But I’m still looking for 3 or 4 more stories, so please get in touch this afternoon if you are a Christian and can share how God’s forgiveness makes a difference in your life. Please don’t allow fear to stop you – because what if your story, like David’s story, is the one people need to hear to help them find hope? Imagine if David had kept quiet about his experience – would we realise that God is ready and willing to forgive any, and all, of our sins? Without David’s story, would we realise that it’s only when we quit the pretence of being perfect, and own up to our mistakes, that it’s only then do we come into a right and meaningful relationship with God?
I’m so grateful for this psalm because of what it teaches about God and the kind of relationship we can have with Him. So, friends, I look forward to hearing from you this afternoon, because it’s important we tell our stories.

But what if this psalm doesn’t match with your experience of being a Christian? Specifically, some of you may say you’ve never really known God as refuge, or guide, or any sense of having Him surround you with His unfailing love, or you belong to Him. If we were meeting together I might ask some questions and try to understand some of your story, even though I wouldn’t necessarily have an “answer”, but I’d be curious to know what your relationship with God is like. Because I’ve known a little of those feelings myself – before I came to know God’s forgiveness, I believed in God, but…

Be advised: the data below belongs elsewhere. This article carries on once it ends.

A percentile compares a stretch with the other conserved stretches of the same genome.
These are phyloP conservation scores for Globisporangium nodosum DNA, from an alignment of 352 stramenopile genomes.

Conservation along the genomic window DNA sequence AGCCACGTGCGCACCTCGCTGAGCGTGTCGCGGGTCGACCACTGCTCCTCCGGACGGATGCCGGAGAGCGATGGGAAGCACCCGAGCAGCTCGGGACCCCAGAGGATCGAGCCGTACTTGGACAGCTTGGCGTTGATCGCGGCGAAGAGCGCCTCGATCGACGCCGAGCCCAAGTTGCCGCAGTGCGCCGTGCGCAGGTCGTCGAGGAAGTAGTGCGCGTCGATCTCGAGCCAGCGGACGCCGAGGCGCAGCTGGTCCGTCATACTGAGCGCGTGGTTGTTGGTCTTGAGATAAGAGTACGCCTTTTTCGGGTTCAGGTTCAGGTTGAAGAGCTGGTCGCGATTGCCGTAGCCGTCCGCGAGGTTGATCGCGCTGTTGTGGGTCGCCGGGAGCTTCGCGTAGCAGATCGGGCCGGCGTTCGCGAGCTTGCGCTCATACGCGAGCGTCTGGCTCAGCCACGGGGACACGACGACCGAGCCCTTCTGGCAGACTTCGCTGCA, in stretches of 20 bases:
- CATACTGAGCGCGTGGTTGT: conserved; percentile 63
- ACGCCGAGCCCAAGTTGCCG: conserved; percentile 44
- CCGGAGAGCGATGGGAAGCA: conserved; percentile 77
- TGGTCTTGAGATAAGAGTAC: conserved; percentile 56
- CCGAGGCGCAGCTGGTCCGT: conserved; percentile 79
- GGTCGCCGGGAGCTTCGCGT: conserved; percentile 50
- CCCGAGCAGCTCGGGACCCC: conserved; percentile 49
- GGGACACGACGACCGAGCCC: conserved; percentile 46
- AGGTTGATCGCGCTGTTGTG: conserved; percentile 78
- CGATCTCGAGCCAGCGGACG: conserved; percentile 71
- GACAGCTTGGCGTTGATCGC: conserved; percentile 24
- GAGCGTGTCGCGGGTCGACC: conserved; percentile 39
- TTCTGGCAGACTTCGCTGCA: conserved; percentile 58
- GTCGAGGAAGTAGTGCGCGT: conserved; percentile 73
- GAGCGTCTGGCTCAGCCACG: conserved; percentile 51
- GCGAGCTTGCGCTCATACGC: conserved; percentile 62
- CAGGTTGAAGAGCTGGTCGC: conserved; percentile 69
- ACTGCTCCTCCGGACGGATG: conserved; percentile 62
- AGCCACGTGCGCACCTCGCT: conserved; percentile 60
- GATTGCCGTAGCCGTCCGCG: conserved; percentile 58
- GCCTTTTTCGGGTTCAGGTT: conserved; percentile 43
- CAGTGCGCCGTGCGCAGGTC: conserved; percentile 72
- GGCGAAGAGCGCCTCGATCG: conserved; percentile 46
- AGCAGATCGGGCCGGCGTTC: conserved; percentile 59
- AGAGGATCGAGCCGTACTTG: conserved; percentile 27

He seemed pretty distant. I did not know Him as a refuge or guide, nor did I have any sense of belonging to Him.

I think that’s because, until that point, I didn’t truly understand forgiveness. You see, most of us grow up with an idea that God is so loving and nice that we can ask God for forgiveness, He’ll just give us it, and then we can carry on as normal. But again, notice the progression in the psalm – David is forgiven by humbling himself, and stays humble by being open to God’s teaching.

Boys and girls, can you remember our second song this morning? If I did the actions, would it help? (ACTIONS)